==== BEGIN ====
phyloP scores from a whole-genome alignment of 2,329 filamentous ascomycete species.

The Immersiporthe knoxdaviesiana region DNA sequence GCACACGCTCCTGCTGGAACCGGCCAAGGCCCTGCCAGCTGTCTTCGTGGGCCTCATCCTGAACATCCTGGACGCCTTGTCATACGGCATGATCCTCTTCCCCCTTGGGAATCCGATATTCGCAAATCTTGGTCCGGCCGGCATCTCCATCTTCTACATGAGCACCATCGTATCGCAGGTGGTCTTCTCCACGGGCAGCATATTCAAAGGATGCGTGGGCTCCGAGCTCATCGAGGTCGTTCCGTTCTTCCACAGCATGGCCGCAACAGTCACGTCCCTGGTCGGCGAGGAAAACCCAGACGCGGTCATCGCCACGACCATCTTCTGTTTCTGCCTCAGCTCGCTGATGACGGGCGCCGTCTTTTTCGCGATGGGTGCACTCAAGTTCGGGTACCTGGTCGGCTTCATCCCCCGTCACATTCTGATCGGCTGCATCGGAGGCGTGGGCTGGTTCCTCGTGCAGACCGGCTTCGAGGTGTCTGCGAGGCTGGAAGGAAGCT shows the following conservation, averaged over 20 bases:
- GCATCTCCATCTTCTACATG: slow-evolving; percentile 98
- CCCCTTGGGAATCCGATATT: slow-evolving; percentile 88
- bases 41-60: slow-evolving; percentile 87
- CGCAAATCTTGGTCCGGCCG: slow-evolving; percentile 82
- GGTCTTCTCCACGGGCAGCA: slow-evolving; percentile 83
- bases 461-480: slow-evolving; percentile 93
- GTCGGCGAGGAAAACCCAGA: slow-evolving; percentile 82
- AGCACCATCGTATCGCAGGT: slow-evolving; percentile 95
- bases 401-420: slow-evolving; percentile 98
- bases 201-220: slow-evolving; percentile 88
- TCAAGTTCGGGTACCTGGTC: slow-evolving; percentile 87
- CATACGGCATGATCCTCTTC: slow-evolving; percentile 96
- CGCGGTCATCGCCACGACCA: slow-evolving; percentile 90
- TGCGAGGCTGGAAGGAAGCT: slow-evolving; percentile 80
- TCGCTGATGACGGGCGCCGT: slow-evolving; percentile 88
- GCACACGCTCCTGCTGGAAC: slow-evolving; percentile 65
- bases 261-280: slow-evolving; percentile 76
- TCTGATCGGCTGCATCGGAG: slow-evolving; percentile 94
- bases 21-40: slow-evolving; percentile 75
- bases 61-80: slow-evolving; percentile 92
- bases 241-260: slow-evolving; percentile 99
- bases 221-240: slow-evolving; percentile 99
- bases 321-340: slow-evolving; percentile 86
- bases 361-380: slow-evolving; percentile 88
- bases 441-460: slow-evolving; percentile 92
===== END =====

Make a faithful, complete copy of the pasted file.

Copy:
phyloP scores from a whole-genome alignment of 2,329 filamentous ascomycete species.

The Immersiporthe knoxdaviesiana region DNA sequence GCACACGCTCCTGCTGGAACCGGCCAAGGCCCTGCCAGCTGTCTTCGTGGGCCTCATCCTGAACATCCTGGACGCCTTGTCATACGGCATGATCCTCTTCCCCCTTGGGAATCCGATATTCGCAAATCTTGGTCCGGCCGGCATCTCCATCTTCTACATGAGCACCATCGTATCGCAGGTGGTCTTCTCCACGGGCAGCATATTCAAAGGATGCGTGGGCTCCGAGCTCATCGAGGTCGTTCCGTTCTTCCACAGCATGGCCGCAACAGTCACGTCCCTGGTCGGCGAGGAAAACCCAGACGCGGTCATCGCCACGACCATCTTCTGTTTCTGCCTCAGCTCGCTGATGACGGGCGCCGTCTTTTTCGCGATGGGTGCACTCAAGTTCGGGTACCTGGTCGGCTTCATCCCCCGTCACATTCTGATCGGCTGCATCGGAGGCGTGGGCTGGTTCCTCGTGCAGACCGGCTTCGAGGTGTCTGCGAGGCTGGAAGGAAGCT shows the following conservation, averaged over 20 bases:
- GCATCTCCATCTTCTACATG: slow-evolving; percentile 98
- CCCCTTGGGAATCCGATATT: slow-evolving; percentile 88
- bases 41-60: slow-evolving; percentile 87
- CGCAAATCTTGGTCCGGCCG: slow-evolving; percentile 82
- GGTCTTCTCCACGGGCAGCA: slow-evolving; percentile 83
- bases 461-480: slow-evolving; percentile 93
- GTCGGCGAGGAAAACCCAGA: slow-evolving; percentile 82
- AGCACCATCGTATCGCAGGT: slow-evolving; percentile 95
- bases 401-420: slow-evolving; percentile 98
- bases 201-220: slow-evolving; percentile 88
- TCAAGTTCGGGTACCTGGTC: slow-evolving; percentile 87
- CATACGGCATGATCCTCTTC: slow-evolving; percentile 96
- CGCGGTCATCGCCACGACCA: slow-evolving; percentile 90
- TGCGAGGCTGGAAGGAAGCT: slow-evolving; percentile 80
- TCGCTGATGACGGGCGCCGT: slow-evolving; percentile 88
- GCACACGCTCCTGCTGGAAC: slow-evolving; percentile 65
- bases 261-280: slow-evolving; percentile 76
- TCTGATCGGCTGCATCGGAG: slow-evolving; percentile 94
- bases 21-40: slow-evolving; percentile 75
- bases 61-80: slow-evolving; percentile 92
- bases 241-260: slow-evolving; percentile 99
- bases 221-240: slow-evolving; percentile 99
- bases 321-340: slow-evolving; percentile 86
- bases 361-380: slow-evolving; percentile 88
- bases 441-460: slow-evolving; percentile 92